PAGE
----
Automotive headlamps demand buck-boost LED drivers

May 29, 2013 // By Jeff Gruetter, Linear Technology
LED penetration in vehicles is increasing, but in the headlamp domain, conventional lighting techniques so far defend their dominance. High-brightness LEDs can be deployed in this application field - as long as certain design constraints are taken into account.

Background

The very definition of an automobile is in more flux today than ever before. For the last century, it has been dominated by internal combustion drive trains, mainly gasoline powered with a smattering of diesel drive trains. However, we now have automotive drive trains ranging from purely electric (EV) to high efficiency internal combustion, to a myriad of combinations (commonly referred to as hybrids). All of these designs share a common goal of increasing fuel efficiency while simultaneously reducing carbon emissions. New power train designs include direct fuel injection, turbo charging, engine stop/start systems, regenerative braking, higher ethanol content fuels and cleaner diesel combustion. As more hybrids are developed, they are becoming much more dependent on cleaner electric power sources. Despite this level of progress, one aspect of their designs has remained relatively constant, and that is the need to provide forward illumination for driving at night and in less than perfect weather conditions. Furthermore, the means to generate the required light illumination has also evolved from Halogen lamps to High Intensity Discharge (HID) Lamps to most recently high brightness (HB) LED based designs, fueling yet another avenue for HB LED growth.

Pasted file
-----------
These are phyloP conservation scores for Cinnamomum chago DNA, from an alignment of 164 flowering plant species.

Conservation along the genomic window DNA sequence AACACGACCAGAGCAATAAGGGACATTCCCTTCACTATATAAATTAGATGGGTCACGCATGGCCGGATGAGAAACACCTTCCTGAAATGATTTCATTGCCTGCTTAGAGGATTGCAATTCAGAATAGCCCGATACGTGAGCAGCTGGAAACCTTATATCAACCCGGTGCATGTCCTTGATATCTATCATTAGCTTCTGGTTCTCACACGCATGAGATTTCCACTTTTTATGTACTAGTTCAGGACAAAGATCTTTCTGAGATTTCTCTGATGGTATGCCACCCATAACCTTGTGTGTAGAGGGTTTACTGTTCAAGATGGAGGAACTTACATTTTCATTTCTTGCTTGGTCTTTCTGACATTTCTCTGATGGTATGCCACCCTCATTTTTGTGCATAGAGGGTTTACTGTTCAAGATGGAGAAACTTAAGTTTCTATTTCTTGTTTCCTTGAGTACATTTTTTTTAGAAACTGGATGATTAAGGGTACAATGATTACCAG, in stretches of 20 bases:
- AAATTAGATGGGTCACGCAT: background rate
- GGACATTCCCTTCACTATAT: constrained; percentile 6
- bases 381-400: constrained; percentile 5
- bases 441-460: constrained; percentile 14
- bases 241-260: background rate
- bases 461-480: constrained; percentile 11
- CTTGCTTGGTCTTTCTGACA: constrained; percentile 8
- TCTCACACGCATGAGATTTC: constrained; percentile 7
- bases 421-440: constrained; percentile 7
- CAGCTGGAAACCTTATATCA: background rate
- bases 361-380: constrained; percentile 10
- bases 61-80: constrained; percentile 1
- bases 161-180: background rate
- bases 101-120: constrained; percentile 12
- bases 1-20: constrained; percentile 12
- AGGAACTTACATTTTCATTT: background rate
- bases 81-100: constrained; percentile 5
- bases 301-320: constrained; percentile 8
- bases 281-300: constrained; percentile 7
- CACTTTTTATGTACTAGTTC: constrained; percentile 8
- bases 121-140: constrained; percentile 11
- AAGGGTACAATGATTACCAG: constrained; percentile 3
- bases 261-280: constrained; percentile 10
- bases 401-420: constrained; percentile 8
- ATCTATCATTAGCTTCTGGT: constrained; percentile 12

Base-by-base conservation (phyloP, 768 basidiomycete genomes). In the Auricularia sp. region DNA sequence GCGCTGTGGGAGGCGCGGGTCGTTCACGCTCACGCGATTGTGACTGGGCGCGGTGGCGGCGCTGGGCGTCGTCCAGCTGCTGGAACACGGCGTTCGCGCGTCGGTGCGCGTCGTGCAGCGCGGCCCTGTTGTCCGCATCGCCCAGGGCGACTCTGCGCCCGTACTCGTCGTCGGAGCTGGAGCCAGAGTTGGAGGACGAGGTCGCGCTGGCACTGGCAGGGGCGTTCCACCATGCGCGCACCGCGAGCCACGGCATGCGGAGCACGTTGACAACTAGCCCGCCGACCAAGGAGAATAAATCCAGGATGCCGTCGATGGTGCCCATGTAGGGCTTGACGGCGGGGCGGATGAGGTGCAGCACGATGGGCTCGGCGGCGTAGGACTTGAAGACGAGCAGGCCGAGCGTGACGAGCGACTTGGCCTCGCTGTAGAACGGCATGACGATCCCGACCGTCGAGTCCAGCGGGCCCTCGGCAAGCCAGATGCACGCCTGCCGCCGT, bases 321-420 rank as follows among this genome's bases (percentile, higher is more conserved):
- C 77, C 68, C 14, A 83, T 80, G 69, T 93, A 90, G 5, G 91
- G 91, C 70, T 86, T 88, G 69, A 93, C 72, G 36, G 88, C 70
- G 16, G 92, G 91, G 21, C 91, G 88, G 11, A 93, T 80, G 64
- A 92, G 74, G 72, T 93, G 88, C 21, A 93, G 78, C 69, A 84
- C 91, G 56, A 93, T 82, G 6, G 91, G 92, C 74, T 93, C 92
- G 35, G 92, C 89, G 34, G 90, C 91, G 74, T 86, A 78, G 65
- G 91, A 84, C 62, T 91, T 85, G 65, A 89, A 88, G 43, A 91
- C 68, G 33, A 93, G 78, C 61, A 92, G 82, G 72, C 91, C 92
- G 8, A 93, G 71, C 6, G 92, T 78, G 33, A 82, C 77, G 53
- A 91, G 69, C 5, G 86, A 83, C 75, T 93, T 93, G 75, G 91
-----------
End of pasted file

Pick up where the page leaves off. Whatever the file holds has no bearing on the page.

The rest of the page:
The market size for high brightness (HB) LEDs is expected to reach $12 billion this year and grow to $20.2 billion by 2015 with a 30.6% CAGR ramp (source: Strategies Unlimited). One of the key application areas driving this significant growth is the LEDs used in automobile designs. Applications range from headlights, daytime running lights and brake lights; to instrument cluster display backlighting, as well as all kinds of in-cabin vanity lighting. However, in order to maintain this impressive growth rate, LEDs must not only offer enhanced reliability, reduced power consumption and more compact form factors, but they must also enable innovative designs such as steerable headlights and antiglare dimming. Furthermore, in an automotive environment, all of these improvements must be optimized while also withstanding the rigors

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